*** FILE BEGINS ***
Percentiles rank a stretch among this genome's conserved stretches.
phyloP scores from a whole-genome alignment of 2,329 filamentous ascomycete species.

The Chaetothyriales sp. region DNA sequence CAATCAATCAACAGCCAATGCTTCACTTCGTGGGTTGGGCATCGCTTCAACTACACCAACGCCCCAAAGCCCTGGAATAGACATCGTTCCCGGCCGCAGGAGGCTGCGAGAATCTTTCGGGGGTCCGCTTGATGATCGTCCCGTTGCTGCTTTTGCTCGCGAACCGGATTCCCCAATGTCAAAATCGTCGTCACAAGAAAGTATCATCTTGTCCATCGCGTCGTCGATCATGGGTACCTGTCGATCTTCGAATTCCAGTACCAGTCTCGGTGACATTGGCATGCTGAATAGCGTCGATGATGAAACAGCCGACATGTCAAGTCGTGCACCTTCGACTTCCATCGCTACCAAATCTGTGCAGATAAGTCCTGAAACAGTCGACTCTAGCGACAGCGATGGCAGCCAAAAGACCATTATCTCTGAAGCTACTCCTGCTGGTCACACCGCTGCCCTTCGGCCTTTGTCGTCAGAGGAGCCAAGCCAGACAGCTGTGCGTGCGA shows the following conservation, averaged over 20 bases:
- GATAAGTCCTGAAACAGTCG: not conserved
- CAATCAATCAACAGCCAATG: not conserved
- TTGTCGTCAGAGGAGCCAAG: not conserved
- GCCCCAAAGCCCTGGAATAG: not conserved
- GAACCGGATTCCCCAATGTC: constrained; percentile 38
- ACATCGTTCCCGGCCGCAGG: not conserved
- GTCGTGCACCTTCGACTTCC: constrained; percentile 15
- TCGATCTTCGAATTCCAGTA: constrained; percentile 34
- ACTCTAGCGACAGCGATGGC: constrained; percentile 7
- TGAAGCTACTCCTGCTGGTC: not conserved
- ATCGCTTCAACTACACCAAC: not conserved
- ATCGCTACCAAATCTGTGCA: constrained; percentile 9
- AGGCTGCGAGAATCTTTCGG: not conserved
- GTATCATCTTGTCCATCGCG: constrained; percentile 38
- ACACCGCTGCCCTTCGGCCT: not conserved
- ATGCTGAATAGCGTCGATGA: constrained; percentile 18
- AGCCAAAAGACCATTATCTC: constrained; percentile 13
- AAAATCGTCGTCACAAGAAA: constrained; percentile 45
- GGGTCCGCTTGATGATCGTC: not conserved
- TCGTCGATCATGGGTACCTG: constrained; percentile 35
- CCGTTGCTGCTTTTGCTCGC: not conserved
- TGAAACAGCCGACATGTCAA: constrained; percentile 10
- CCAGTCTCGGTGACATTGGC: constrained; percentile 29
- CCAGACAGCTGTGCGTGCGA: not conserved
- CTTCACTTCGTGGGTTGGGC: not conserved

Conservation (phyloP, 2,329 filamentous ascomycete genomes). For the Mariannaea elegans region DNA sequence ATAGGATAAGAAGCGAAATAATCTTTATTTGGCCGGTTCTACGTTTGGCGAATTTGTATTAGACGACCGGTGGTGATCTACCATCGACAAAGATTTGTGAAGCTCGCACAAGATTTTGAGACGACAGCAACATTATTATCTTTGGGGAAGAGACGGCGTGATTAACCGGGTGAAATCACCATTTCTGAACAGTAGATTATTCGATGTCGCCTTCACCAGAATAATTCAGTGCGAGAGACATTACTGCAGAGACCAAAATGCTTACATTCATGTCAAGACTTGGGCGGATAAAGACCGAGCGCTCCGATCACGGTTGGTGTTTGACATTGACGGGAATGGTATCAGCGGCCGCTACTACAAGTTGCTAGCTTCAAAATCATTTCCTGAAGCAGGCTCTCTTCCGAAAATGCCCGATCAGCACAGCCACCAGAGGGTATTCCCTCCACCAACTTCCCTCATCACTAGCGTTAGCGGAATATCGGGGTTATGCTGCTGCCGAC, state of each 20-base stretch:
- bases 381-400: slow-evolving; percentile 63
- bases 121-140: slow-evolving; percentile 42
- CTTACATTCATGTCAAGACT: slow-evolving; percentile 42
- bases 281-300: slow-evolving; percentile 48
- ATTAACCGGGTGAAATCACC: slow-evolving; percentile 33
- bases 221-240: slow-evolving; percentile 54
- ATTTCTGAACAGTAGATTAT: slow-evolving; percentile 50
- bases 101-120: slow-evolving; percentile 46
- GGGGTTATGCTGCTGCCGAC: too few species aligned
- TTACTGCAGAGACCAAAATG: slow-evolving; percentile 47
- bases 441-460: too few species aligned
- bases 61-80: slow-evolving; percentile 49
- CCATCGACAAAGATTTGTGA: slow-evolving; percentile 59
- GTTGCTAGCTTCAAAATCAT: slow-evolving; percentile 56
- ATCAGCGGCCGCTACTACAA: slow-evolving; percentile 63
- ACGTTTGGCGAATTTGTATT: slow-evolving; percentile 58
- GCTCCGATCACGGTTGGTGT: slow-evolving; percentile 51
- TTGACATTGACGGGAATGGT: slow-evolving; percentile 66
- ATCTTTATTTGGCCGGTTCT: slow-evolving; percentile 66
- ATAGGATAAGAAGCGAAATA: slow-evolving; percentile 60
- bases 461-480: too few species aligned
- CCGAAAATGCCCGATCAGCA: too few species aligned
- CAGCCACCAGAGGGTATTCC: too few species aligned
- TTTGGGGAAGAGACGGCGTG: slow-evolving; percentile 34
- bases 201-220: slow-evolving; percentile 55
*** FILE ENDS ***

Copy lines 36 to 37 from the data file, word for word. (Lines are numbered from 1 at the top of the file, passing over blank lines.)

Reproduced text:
- ATTTCTGAACAGTAGATTAT: slow-evolving; percentile 50
- bases 101-120: slow-evolving; percentile 46